INDIANAPOLIS -- Sports betting will become legal in Indiana and construction of two new casinos will be allowed in the state under a bill signed by the governor Wednesday.
Republican Gov. Eric Holcomb endorsed the bill on his final day to act on the measure approved by lawmakers after they reached a deal in the final hours of this year's state legislative session.
So far this year, Indiana joins Montana and Tennessee in moving to legalize sports wagering after six other states moved quickly following a U.S. Supreme Court decision allowing it nationwide last year. An Iowa sports betting bill is awaiting a decision by that state's governor, and several other states are considering legalization measures.
Indiana sports wagering could start in September. Bets could be placed by anyone 21 or older at a casino or on mobile devices after a bettor has registered at an Indiana casino.
Holcomb said Indiana's casino industry faced greater competition as neighboring states have legalized more forms of gambling.
"By modernizing our laws, this legislation will spur positive economic growth for our state and for an industry that employs over 11,000 Hoosiers,'' Holcomb said in a statement. "Additionally, it will bring in new revenue and create hundreds of new jobs -- both permanent and in construction.''
The Indiana House had voted to permit sports betting only at casino sites as some members argued it would easily allow illegal wagering by minors and set the state up for future attempts to allow traditional casino games such as blackjack to move online. But Senate sponsors pushed to allow sports wagering through smartphones, arguing that doing otherwise would be an unreasonable limit.
The Indianapolis-based NCAA last week rescinded its policy prohibiting championship events from being held in states that have legalized sports gambling. The ban that previously kept events such as the men's basketball tournament out of Nevada became impractical as legal sports gambling spread to more states.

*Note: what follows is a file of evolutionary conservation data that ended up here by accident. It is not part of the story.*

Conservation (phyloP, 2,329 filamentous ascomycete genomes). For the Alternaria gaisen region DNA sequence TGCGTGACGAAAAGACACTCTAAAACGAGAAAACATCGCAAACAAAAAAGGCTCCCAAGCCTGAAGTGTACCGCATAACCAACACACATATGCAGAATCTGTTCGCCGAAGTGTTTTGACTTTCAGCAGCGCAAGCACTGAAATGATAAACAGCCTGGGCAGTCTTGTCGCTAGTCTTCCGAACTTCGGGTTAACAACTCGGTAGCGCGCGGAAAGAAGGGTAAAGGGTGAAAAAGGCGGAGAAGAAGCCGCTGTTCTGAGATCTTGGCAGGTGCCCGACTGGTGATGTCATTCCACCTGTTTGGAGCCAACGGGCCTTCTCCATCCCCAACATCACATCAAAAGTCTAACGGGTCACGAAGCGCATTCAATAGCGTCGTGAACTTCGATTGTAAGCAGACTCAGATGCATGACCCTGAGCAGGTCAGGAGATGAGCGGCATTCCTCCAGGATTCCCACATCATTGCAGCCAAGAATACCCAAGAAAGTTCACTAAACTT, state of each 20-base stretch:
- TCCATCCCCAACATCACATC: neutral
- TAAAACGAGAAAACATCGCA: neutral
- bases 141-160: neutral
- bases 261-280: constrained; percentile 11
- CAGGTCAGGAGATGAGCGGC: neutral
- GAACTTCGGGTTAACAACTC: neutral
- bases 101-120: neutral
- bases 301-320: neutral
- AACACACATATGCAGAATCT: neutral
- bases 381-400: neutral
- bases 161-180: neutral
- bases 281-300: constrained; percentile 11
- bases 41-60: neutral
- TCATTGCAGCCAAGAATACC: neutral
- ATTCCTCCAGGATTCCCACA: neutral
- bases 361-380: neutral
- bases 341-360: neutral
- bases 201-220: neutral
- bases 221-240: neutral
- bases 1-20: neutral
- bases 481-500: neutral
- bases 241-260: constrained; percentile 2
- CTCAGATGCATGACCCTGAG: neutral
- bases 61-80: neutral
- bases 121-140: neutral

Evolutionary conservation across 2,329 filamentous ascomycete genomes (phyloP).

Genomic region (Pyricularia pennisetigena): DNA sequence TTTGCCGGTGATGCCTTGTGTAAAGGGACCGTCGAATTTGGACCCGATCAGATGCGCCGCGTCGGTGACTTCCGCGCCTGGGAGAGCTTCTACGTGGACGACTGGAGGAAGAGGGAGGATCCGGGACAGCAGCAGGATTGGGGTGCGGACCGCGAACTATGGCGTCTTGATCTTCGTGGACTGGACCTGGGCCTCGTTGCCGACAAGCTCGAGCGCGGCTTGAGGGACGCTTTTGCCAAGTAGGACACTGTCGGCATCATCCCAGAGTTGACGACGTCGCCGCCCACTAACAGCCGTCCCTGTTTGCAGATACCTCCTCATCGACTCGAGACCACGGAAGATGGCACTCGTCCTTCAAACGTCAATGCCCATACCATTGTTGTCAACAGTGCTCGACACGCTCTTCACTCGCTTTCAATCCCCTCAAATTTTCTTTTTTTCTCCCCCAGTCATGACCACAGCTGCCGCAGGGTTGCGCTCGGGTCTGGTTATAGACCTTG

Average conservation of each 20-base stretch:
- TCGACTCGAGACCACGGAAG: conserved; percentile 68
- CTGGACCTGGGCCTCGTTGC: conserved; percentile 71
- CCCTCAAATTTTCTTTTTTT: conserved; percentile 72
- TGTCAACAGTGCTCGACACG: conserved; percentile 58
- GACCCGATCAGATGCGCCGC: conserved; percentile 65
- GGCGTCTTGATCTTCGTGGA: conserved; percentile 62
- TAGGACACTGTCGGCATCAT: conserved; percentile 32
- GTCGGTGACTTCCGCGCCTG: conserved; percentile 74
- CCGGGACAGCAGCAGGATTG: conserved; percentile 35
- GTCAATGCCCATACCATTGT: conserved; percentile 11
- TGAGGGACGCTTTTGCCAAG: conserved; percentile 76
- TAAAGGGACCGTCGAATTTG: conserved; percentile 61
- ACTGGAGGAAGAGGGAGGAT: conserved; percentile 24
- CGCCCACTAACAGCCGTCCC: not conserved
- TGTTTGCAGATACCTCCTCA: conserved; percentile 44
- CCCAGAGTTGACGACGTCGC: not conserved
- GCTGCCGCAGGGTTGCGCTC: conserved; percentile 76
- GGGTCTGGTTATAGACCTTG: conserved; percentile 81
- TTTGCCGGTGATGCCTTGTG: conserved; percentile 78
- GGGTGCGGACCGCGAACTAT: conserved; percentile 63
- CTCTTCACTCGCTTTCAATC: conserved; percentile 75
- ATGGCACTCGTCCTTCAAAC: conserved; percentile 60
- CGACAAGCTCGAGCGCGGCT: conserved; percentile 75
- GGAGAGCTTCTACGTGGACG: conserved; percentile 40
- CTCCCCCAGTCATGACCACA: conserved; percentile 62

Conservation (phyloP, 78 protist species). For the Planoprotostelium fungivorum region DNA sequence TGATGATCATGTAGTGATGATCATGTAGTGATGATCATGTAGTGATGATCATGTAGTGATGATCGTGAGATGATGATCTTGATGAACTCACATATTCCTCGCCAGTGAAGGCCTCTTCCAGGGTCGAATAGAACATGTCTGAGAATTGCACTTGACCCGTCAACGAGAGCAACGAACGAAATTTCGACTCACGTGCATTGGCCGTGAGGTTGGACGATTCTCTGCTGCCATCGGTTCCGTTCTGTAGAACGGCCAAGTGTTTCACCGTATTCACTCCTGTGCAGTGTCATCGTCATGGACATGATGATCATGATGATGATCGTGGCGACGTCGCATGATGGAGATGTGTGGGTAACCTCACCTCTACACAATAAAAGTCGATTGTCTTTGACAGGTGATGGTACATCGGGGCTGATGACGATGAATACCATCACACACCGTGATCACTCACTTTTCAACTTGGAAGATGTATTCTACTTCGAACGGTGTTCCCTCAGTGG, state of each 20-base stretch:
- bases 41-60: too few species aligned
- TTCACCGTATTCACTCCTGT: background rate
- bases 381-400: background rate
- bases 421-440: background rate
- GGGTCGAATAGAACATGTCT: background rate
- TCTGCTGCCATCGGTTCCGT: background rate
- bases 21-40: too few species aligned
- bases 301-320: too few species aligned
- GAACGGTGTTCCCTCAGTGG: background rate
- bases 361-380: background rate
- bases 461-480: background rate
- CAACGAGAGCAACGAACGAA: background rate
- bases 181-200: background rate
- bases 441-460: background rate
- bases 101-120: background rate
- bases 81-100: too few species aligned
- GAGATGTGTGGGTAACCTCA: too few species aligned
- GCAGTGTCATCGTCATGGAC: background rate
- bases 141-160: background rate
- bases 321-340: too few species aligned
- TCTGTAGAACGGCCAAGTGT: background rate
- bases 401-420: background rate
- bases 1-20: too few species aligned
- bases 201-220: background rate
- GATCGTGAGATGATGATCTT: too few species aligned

Indiana's law will allow wagering on collegiate sports, but not on high school or youth sporting events.
The proposal sets a 9.5 percent tax on sports wagering, but little windfall is expected for the state. A legislative analysis estimates the proposal will bring in about $12 million a year -- less than one-tenth of 1 percent of expected state tax collections.
Another section of the bill allows the two horse track casinos near Indianapolis to have table games such as blackjack with live dealers starting Jan. 1 -- 18 months earlier than allowed under current law. It also allows the owner of the two Gary casino boats on Lake Michigan to move to a new casino along heavily traveled Interstate 80-94 in the city and sets up the process for opening a casino in the western Indiana city of Terre Haute. Indiana has 11 other existing casinos.
The law requires Spectacle Entertainment, which is buying the two Majestic Star Casino boats in Gary, to spend at least $150 million on a new Gary casino and pay a $20 million state fee for the move. The company has proposed a $300 million project building a new casino and 200-room hotel in Gary.
Some legislators criticized the final package as overly generous for lowering a previous version's requirement of a $100 million fee from Spectacle to build the new Gary casino to $20 million and allowing perhaps $40 million in tax breaks over five years.
Spectacle has sought to transfer a Gary casino license to Terre Haute, but the bill's final version allows any Indiana casino operator to submit a bid to the state gaming commission for the license. Under the law, voters in Vigo County would first have to approve a referendum in the coming year allowing the casino in Terre Haute, and the operator would have to spend a minimum of $100 million on the new facility.
The Indianapolis Star reported in March that Spectacle's CEO treated Holcomb to private jet flights last year as they traveled together for meetings in Colorado and Arizona. The newspaper also found that one of the company's investors helped arrange a Vigo County government contract for GOP House Speaker Brian Bosma's Indianapolis law firm.